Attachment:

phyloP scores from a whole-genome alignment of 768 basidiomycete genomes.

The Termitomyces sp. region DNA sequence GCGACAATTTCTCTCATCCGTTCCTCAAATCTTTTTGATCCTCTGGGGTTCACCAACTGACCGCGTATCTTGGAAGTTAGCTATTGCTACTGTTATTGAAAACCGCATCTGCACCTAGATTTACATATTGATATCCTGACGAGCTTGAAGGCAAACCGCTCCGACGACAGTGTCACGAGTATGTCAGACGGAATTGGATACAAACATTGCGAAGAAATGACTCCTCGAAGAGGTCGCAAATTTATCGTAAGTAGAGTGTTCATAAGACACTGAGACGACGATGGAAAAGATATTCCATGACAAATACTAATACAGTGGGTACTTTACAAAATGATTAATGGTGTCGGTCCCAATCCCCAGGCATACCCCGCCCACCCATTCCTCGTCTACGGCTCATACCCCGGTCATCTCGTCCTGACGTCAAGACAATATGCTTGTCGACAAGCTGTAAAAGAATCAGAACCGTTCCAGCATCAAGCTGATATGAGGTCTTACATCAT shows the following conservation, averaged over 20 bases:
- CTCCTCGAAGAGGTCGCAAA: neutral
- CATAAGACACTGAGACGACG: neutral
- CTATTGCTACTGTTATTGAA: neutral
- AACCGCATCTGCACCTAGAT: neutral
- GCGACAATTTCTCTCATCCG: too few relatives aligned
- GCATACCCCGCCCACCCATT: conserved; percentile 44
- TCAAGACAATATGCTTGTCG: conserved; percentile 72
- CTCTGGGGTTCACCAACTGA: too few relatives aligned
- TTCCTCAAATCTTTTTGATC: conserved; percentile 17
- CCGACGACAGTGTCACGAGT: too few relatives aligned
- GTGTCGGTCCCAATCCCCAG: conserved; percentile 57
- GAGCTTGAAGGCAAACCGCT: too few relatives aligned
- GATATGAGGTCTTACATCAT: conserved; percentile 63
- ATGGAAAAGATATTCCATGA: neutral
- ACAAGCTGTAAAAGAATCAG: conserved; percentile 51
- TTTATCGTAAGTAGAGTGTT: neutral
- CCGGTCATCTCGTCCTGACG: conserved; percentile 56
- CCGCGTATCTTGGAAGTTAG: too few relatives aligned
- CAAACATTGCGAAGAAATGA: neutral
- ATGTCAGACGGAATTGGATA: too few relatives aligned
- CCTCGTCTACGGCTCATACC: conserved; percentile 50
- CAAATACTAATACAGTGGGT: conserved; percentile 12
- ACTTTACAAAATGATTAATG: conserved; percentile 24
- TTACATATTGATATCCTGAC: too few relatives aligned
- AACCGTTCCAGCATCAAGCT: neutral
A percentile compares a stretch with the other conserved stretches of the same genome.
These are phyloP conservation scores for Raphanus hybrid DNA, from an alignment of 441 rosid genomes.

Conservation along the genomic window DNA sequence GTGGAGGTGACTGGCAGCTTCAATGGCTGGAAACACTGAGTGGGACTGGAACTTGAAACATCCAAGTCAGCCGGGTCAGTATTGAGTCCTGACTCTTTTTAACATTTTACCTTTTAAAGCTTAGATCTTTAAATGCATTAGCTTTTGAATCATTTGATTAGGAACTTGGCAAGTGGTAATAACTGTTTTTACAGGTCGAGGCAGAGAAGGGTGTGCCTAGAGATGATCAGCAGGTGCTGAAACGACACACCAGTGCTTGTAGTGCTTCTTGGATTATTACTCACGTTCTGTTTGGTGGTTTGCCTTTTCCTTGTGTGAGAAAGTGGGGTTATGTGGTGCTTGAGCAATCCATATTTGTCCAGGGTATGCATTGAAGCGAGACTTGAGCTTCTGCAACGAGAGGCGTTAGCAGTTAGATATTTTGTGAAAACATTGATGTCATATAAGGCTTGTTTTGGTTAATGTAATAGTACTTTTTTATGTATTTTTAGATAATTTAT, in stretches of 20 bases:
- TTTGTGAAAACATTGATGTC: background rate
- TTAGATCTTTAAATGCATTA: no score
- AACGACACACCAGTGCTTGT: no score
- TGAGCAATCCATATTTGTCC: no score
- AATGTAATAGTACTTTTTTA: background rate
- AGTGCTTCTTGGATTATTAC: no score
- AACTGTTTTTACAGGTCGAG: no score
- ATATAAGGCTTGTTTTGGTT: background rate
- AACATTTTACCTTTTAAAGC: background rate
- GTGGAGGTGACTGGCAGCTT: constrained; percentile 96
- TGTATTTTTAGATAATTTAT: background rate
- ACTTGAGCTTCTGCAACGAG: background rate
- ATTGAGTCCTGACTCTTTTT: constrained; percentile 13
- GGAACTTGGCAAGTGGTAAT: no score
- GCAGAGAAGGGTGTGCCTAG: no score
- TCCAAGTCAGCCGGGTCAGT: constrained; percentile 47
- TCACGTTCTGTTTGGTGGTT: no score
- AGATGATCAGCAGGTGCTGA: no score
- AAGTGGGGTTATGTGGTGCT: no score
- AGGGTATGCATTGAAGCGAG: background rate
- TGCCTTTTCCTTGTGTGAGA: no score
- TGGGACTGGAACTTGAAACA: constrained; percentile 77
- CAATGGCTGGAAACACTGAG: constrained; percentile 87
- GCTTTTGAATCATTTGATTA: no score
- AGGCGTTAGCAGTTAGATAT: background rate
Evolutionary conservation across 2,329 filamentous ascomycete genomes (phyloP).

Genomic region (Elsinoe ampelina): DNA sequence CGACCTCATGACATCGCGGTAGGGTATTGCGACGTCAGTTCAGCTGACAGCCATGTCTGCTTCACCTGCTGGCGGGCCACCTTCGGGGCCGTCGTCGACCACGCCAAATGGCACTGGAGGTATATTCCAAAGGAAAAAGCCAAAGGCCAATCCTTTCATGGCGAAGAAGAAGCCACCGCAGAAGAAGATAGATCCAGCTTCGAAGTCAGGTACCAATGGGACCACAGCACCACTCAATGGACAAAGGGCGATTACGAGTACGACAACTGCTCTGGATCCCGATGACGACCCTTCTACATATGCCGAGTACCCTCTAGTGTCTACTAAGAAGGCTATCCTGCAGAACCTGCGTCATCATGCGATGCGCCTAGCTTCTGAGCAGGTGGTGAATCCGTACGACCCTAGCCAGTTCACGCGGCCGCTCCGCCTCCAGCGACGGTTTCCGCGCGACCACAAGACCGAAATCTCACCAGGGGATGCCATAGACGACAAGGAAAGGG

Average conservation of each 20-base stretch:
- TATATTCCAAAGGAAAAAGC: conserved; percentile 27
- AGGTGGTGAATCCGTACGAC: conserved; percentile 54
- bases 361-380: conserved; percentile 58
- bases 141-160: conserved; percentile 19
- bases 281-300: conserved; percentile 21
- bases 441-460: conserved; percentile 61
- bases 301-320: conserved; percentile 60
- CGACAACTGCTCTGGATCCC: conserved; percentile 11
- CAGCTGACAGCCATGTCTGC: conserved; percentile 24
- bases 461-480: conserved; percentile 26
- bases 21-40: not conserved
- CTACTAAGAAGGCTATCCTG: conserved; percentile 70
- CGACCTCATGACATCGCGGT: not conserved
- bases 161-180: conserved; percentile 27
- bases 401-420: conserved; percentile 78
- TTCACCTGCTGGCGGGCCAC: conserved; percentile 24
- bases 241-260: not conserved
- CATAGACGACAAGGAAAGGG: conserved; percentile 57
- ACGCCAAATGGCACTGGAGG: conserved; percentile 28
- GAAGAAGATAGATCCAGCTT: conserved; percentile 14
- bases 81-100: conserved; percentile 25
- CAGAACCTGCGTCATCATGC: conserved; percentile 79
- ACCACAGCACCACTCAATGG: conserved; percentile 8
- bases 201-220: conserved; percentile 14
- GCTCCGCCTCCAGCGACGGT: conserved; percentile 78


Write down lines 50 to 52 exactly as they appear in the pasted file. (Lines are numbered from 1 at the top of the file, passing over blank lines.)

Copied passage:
- AGGGTATGCATTGAAGCGAG: background rate
- TGCCTTTTCCTTGTGTGAGA: no score
- TGGGACTGGAACTTGAAACA: constrained; percentile 77